Natural rim: 6223′ above sea level New Year’s Flood High lake level: 6,229.39. The lake was over its maximum level for 13 days in January. Surface area: 193 sq. mi., 22 miles long, 12 wide. Shoreline: 71 mi.Capacity: 122,160,280 acre feet of water. Depth: Maximum=1,685′, Average=989′ Surface temperature: 41-68 degrees, with a constant 39 degree temp. below 600.’ Lowest recorded level: 6221.68′ in Nov. ’91 Furthermore…
Many drowning victims are never recovered from Lake Tahoe because the cold water at lower depths preserves the bodies, preventing the formation of internal gasses that would otherwise cause them to float to the surface.
If the Lake was tipped over, its contents would cover California in 14.5 inches of water, while Texas would be under 8.5 inches.
Tahoe could provide every person in the United States with 50 gallons of water per day for 5 years.
The sun shines an average of 274 days each year, but snow can fall during any month. At lake level, the area receives an average of 125 inches of snow annually. Higher elevations can receive an average of 300 to 500 inches annually.
Lake Tahoe isn’t a crater. It was formed by movement of the earth’s crust and volcanic activity only sealed the end of the valley, allowing rivers and streams to fill the basin.
On average, 1,400,000 tons of water (or 1/10th of an inch) evaporates from the lake every day.
The evaporation alone from Tahoe over the course of one year could supply a city the size of Los Angeles for 5 years.
It would take 300 years of severe drought for Lake Tahoe to drain significantly.
Lake Tahoe is as long as the English Channel is wide. The Panama Canal, 700′ wide and 50′ deep, could be filled with Tahoe’s water, even if it circled the globe at the equator, and there would still be water left over to fill a canal of the same size running from San Francisco to New York.
The lake is fed by 63 streams and two hot springs.
There is just one outlet for the lake, the Truckee river at Tahoe City. The Truckee feeds northeastward into Pyramid Lake, and this lake’s water never reaches an ocean.
Tahoe isn’t the deepest lake in the world, or even the United States. It is the eighth deepest in the world (Russia’s Lake Baikal leads at 5,315′) and second to Oregon’s Crater Lake at 1,932 in the United States.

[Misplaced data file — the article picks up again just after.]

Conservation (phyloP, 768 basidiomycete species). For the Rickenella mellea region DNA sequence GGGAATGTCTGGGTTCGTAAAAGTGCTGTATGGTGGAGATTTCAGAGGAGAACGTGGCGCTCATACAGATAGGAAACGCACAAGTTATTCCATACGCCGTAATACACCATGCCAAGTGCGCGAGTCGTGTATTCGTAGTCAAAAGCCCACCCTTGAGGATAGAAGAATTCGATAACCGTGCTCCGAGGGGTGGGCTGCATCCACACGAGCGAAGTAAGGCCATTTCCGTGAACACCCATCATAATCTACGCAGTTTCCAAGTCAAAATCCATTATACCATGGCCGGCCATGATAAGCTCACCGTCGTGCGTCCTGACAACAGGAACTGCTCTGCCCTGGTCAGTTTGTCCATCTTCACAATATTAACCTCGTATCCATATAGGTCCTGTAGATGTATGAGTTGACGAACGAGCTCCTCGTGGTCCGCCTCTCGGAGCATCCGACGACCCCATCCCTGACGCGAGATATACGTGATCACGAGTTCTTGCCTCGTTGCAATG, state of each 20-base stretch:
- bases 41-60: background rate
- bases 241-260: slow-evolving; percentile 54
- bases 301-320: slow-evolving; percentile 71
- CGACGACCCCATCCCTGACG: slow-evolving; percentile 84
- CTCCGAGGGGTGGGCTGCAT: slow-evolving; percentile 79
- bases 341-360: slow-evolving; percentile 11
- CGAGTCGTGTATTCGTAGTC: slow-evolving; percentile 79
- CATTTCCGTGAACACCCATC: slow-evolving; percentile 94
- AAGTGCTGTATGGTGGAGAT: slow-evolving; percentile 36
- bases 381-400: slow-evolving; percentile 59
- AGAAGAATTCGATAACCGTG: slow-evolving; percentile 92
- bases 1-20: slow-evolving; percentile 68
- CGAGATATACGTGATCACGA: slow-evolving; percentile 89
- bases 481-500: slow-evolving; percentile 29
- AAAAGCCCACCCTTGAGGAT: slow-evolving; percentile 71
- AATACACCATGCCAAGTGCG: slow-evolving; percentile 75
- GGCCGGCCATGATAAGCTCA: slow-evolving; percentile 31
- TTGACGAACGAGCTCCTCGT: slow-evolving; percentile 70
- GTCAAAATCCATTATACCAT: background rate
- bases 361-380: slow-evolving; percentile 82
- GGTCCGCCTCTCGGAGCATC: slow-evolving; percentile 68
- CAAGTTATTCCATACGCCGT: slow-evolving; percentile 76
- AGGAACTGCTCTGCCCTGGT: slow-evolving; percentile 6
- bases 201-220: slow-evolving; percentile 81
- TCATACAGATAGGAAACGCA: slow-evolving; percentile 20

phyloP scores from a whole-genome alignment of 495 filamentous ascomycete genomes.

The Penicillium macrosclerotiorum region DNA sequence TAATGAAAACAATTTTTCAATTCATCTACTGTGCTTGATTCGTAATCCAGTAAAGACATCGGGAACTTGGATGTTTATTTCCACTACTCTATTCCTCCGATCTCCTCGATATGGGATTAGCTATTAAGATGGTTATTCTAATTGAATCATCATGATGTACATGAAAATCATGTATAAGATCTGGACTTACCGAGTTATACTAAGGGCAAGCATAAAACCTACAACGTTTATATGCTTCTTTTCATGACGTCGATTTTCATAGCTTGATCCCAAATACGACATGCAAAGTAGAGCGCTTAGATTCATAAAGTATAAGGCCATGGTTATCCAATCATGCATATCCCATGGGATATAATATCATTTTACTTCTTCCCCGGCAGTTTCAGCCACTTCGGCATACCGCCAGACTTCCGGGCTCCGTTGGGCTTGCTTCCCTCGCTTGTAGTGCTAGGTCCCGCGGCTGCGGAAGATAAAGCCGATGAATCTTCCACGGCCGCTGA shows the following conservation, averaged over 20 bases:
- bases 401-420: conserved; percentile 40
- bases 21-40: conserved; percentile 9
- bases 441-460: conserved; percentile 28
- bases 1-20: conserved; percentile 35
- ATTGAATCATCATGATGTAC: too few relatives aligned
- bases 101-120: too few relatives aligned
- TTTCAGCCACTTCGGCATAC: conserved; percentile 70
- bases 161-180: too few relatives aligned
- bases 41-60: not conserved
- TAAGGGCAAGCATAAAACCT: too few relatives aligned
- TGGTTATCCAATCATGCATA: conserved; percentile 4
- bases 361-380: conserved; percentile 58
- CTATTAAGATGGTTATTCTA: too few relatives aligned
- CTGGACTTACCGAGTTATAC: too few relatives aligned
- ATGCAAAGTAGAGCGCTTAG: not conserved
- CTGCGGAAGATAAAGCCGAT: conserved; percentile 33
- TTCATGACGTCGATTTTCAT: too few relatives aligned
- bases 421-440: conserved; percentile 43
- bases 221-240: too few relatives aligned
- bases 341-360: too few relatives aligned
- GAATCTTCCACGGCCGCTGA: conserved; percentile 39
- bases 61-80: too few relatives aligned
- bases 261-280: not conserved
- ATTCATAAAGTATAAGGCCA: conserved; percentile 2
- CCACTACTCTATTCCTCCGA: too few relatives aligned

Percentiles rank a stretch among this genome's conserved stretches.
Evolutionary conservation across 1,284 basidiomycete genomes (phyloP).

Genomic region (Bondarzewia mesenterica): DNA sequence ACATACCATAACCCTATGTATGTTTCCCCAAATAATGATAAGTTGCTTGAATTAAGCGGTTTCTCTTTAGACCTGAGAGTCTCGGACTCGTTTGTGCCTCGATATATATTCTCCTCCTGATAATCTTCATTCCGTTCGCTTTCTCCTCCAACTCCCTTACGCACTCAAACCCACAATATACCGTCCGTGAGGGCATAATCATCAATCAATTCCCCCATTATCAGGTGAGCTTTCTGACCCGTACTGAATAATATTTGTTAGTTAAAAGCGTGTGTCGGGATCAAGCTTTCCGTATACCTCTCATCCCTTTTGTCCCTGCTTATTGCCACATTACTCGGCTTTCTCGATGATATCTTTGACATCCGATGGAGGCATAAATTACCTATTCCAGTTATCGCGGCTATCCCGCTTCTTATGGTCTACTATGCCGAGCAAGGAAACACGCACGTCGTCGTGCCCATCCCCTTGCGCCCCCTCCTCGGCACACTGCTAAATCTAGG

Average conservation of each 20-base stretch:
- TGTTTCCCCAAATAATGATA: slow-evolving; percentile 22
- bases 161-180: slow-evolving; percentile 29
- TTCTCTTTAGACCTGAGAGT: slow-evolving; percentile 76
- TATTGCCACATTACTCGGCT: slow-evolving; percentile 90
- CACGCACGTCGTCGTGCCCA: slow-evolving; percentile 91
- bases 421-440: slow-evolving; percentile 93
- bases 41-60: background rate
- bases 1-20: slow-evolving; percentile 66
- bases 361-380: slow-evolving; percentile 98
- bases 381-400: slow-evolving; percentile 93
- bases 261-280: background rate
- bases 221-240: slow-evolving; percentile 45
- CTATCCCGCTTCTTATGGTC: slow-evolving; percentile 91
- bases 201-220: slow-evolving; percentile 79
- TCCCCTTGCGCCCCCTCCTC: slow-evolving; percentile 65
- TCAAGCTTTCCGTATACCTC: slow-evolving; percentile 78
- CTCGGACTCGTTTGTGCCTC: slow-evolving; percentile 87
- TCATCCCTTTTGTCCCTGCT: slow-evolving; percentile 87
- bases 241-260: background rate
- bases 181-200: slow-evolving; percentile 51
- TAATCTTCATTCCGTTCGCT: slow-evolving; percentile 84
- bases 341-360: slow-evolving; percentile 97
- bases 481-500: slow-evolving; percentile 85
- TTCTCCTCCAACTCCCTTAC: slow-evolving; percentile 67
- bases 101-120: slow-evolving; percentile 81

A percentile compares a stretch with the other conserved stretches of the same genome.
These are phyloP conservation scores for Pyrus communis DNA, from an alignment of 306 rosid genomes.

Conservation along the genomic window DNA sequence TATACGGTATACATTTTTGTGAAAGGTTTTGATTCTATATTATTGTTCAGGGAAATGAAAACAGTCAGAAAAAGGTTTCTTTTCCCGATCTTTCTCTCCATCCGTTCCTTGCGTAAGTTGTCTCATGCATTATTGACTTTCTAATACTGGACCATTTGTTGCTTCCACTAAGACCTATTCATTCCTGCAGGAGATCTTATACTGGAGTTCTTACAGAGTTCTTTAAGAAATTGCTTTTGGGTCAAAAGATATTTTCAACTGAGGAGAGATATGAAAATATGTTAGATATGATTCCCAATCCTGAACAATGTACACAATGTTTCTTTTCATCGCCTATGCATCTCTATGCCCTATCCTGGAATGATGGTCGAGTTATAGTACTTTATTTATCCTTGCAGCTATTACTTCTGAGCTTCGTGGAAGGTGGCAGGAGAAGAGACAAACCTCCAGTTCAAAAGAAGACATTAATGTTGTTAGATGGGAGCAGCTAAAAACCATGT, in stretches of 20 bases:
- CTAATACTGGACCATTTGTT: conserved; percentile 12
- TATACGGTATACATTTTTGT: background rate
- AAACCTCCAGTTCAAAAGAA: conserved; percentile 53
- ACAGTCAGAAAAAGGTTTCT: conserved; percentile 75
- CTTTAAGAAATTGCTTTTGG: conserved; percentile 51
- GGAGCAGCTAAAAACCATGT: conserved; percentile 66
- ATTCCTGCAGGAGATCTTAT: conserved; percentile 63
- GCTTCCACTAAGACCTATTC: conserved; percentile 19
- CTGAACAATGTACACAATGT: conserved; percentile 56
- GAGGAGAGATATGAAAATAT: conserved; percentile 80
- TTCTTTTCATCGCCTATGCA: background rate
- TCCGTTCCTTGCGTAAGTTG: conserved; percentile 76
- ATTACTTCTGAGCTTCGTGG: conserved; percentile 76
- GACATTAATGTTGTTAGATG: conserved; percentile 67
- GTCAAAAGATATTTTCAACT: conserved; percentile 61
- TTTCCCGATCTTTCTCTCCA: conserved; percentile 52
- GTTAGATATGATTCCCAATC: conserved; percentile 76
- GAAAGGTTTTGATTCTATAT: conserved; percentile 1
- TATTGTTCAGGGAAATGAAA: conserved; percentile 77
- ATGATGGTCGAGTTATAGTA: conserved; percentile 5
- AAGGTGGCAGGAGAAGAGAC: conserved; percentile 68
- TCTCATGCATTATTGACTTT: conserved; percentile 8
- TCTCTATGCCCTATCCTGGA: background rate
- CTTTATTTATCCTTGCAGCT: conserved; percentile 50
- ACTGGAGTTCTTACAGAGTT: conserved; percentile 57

As an “interstate navigable waterway” the Lake is protected by the U.S. Coast Guard.
Tahoe is famous for its clarity, which at times can extend to 75′ of underwater visibility. A large reason for this clarity is because 40% of the precipitation that falls into the basin falls directly onto the lake. Much of the remaining precipitation drains through marshes and meadows in a natural and effective filtering system.
The only fish truly native to this area is the Lahontan cuthroat trout, though mackinaw, rainbow trout and kokanee salmon also inhabit Tahoe. Non-natives were introduced as early as the mid-1800s to provide food for miners as the Lahontan fishery was drastically depleted.
The Tahoe Basin has more than 8,800 acres of ski resort property – 15 alpine and 13 nordic areas. The longest run (5.5 mi.) and the steepest drop (3,500 ft.) are at Heavenly Ski area at South Lake Tahoe.
Submerged stumps of trees have been found at elevations 16′ below the natural rim, indicating that Tahoe was much lower thousands of years ago.
For 75 years, until 1945, Tahoe was not officially Tahoe, but “Lake Bigler.” After leading a rescue party into the Sierra to save a group of snowbound emigrants, John Bigler- California’s third Governor- was honored by dignitaries in Placerville, who tagged his name on the lake in 1852. The name of the body of water from 1844, when it was ‘discovered’ by a group of about 40 white men was accurate but unoriginal “Mountain Lake.”
Two people have swum the lake: Earline Christopherson in 1962 swam it in 13 hrs and 37 minutes and she was only 16 at the time. Fred Rogers from South San Francisco accomplished this in 1955.
While ice may sometimes form along shoreline inlets and Emerald Bay has frozen over, Lake Tahoe has never been know to solidify on the surface. The lake’s great depth and volume causes enough movement to prevent freezing.
It was legal to commercially fish the lake until 1917. As early as 1856 a private hatchery at Tahoe City and later two hatcheries of the California Fish commission produced fry for the lake.
Credited with giving the lake the name that stuck is California writer Dr. Henry DeGroot, who was asked to come up with a descriptive Native American word after more traditional titles like “Washington” and “Lincoln” were dismissed. DeGroot claimed “tahoe” meant “big water” or “high water” but many claimed otherwise.
In October 1880 commercial operators took 70,000 lbs. of trout from the lake. By 1904, 80 fishing boats worked Lake Tahoe.